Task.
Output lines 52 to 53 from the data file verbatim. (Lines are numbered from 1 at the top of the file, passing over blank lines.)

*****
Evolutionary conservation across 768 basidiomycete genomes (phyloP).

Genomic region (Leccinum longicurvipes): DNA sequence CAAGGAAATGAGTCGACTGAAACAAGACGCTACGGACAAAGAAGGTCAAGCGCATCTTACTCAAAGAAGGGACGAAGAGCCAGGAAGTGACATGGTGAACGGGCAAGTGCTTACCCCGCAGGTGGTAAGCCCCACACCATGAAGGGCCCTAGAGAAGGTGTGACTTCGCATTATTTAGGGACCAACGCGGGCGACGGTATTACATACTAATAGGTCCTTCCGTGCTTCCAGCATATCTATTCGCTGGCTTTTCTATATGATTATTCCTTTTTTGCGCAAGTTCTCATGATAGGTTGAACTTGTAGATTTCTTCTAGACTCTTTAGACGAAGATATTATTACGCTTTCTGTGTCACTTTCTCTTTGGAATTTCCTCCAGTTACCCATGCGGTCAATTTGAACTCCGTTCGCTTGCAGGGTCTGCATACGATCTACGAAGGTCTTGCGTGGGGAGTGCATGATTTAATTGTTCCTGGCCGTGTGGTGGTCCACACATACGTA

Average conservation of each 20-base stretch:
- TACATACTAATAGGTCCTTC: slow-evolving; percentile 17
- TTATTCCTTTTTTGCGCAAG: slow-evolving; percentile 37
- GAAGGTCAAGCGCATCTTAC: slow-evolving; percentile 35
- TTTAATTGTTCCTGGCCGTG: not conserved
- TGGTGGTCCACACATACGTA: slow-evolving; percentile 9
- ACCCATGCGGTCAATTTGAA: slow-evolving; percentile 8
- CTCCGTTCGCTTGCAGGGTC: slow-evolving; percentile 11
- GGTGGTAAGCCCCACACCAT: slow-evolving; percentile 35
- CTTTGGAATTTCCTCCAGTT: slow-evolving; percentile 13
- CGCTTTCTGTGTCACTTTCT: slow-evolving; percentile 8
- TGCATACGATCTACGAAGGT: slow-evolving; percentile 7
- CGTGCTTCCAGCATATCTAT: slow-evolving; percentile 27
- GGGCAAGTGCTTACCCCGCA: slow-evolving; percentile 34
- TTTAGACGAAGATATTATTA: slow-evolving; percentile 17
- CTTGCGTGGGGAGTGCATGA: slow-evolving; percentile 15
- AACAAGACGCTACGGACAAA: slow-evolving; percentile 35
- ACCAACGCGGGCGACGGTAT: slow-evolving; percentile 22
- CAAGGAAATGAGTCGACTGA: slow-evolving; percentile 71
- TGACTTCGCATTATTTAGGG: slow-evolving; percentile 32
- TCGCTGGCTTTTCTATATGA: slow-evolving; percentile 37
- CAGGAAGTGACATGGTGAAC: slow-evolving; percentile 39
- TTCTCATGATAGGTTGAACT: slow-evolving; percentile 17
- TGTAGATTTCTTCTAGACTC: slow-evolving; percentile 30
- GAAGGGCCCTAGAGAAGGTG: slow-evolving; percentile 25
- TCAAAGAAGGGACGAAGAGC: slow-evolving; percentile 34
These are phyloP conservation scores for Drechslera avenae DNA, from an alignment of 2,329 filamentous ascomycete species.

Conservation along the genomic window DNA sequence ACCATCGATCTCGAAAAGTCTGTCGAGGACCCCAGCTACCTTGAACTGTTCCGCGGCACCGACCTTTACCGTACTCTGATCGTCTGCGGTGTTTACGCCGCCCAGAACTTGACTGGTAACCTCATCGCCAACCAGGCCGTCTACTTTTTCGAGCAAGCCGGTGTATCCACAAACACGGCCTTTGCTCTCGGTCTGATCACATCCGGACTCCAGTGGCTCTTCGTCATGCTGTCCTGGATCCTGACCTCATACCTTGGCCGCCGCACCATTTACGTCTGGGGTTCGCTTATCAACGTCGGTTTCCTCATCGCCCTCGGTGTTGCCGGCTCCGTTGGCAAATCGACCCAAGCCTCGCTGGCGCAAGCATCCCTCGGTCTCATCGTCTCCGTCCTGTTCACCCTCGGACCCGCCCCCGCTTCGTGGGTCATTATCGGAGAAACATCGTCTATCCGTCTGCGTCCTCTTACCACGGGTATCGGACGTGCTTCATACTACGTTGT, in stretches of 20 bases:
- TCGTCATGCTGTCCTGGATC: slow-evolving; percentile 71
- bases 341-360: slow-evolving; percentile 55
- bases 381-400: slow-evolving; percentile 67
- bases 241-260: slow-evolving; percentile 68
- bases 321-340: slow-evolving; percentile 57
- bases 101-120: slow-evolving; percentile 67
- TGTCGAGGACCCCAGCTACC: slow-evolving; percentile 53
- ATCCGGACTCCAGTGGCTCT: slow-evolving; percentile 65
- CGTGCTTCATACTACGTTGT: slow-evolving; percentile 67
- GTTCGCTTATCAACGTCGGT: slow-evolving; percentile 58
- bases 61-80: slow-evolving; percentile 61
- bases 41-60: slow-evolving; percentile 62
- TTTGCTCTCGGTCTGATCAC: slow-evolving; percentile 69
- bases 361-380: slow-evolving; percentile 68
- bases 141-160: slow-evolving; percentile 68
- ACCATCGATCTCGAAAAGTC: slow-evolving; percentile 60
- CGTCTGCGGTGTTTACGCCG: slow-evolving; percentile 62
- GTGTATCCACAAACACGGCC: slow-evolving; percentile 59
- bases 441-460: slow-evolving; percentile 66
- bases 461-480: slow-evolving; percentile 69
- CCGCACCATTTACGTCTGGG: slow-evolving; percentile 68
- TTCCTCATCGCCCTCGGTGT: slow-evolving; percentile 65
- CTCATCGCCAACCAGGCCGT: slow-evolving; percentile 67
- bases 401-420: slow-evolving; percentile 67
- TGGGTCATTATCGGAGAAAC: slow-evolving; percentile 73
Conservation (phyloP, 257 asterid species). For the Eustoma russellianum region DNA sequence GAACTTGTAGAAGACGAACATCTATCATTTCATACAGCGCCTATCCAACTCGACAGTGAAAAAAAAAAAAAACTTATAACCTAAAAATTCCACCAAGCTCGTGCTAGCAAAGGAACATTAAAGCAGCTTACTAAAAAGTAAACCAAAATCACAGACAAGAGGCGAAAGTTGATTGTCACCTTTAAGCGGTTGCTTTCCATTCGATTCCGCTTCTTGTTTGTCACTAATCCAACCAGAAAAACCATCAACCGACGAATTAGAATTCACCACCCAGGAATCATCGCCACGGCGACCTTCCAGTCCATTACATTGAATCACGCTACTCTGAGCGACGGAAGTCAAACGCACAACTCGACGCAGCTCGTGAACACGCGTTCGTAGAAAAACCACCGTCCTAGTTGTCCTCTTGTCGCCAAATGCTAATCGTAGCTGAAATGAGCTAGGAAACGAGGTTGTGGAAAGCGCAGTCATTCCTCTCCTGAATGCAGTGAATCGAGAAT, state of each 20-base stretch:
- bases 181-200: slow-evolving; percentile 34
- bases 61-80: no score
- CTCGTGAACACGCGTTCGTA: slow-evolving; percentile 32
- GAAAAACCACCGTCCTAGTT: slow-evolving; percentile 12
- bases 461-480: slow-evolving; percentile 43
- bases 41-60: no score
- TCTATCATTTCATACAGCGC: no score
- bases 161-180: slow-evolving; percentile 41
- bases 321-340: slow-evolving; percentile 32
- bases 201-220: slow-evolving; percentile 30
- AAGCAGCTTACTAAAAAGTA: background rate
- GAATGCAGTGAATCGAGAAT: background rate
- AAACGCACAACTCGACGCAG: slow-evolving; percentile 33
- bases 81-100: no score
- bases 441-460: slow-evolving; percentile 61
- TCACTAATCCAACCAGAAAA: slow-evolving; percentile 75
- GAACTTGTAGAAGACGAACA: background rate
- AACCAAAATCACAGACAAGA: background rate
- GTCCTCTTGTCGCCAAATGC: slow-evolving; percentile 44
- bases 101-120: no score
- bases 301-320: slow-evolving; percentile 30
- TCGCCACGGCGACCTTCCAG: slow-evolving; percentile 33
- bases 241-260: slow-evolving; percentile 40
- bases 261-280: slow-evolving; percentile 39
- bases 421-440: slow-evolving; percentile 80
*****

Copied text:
- TTCCTCATCGCCCTCGGTGT: slow-evolving; percentile 65
- CTCATCGCCAACCAGGCCGT: slow-evolving; percentile 67